• Is there a relationship between the number of layers (height) of a tree and how well it performed?


Simplify the dataset
  • The dataset for the activity is designed so that it can’t be perfectly separated (“junk” and “satellite” have overlapping size ranges and are both “local” and “inorg”). If you think that this would be confusing, you can remove one of those categories or instruct students to create a “junk or satellite” category (e.g. “human-made objects).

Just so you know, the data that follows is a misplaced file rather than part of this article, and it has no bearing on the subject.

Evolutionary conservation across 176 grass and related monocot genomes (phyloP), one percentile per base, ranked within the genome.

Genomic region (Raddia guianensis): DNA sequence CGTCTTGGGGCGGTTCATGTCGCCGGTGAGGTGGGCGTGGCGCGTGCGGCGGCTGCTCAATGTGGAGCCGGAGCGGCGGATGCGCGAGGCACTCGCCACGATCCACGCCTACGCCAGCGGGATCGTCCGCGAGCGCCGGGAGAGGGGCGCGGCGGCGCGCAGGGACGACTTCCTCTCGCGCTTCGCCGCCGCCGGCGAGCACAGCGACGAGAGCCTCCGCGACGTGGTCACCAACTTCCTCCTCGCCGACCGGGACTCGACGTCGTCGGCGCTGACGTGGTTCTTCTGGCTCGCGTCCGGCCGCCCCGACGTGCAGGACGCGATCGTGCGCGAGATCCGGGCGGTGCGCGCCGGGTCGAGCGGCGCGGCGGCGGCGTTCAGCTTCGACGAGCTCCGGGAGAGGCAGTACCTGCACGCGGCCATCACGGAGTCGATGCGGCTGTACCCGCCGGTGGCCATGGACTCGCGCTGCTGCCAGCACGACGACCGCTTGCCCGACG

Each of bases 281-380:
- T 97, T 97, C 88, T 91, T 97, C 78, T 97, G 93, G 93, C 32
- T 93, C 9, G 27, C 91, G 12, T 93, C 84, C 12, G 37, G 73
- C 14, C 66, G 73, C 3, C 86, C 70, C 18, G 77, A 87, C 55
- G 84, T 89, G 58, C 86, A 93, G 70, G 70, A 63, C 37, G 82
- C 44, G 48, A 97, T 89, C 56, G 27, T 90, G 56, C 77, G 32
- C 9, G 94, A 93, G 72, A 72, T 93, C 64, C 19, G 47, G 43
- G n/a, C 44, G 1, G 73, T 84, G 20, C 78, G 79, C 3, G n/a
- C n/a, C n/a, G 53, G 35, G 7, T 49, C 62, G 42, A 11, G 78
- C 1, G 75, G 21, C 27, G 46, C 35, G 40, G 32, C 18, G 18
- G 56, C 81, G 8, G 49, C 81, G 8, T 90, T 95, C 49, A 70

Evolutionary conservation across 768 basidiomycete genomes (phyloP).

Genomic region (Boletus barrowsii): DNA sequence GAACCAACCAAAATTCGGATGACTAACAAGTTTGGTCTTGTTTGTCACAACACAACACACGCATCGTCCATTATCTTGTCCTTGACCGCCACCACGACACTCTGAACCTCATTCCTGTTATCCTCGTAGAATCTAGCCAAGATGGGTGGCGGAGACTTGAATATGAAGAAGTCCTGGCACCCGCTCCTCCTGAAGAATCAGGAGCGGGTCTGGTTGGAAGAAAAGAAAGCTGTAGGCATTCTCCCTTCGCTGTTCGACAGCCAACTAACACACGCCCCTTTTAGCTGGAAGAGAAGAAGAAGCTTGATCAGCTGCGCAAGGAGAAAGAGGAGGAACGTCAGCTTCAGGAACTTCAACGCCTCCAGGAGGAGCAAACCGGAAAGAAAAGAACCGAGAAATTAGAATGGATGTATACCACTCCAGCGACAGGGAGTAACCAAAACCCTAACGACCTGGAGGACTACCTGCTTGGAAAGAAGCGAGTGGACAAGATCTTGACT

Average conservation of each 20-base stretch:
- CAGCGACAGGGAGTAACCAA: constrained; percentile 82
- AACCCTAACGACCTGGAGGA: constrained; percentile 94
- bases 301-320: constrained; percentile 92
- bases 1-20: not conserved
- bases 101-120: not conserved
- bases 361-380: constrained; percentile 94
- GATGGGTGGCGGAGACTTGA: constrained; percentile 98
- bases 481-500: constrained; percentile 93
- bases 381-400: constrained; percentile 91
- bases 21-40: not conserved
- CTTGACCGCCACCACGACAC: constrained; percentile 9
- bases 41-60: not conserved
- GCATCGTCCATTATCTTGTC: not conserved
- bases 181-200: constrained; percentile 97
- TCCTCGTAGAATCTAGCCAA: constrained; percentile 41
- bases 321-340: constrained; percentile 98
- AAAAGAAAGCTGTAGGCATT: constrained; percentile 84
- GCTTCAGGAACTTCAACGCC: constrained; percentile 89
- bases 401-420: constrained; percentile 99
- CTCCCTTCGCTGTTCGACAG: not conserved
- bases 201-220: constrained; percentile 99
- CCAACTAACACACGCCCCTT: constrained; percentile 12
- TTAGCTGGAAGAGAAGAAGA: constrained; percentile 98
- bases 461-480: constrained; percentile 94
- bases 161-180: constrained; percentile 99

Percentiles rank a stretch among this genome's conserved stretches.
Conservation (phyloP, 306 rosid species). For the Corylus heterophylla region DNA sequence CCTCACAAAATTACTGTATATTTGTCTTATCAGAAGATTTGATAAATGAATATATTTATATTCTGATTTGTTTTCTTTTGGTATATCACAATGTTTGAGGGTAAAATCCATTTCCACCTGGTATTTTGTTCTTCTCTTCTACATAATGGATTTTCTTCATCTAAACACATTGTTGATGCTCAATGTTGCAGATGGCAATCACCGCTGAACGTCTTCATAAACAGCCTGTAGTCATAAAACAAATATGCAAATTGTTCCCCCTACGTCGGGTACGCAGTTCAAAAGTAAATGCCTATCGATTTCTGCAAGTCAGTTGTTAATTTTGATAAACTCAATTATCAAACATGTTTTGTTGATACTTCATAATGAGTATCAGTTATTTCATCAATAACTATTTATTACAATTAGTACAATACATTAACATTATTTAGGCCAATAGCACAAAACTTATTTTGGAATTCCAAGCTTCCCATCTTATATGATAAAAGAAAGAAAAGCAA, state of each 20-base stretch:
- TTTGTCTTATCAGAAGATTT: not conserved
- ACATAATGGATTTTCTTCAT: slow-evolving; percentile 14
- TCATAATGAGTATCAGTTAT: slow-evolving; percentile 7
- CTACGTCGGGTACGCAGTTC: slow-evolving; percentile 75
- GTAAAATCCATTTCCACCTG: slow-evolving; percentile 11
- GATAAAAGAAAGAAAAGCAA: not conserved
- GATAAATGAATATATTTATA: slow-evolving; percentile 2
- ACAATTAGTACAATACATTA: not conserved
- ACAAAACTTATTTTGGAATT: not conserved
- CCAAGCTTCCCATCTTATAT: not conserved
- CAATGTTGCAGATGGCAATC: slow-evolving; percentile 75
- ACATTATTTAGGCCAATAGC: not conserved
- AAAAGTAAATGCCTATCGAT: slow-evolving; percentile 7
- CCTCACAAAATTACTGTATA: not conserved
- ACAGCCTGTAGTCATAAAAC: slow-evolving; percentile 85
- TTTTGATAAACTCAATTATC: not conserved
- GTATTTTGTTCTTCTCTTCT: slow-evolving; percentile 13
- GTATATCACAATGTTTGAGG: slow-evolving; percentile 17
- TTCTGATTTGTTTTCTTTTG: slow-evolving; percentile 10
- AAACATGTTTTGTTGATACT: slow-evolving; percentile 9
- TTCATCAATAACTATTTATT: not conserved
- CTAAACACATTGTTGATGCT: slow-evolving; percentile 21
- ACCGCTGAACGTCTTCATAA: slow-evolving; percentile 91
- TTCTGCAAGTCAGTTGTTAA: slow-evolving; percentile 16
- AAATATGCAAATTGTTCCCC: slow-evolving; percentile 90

Generate new or different data
  • The space objects dataset is generated using a small program written in Python, found here. There is a configuration section at the top where you can adjust the parameters used to generate a dataset.
  • If you are a Google Sheets user, you can copy and paste the output from the data generator into a Sheets document and use the “Data > Split text to columns” menu option to have the data formatted appropriate in your spreadsheet.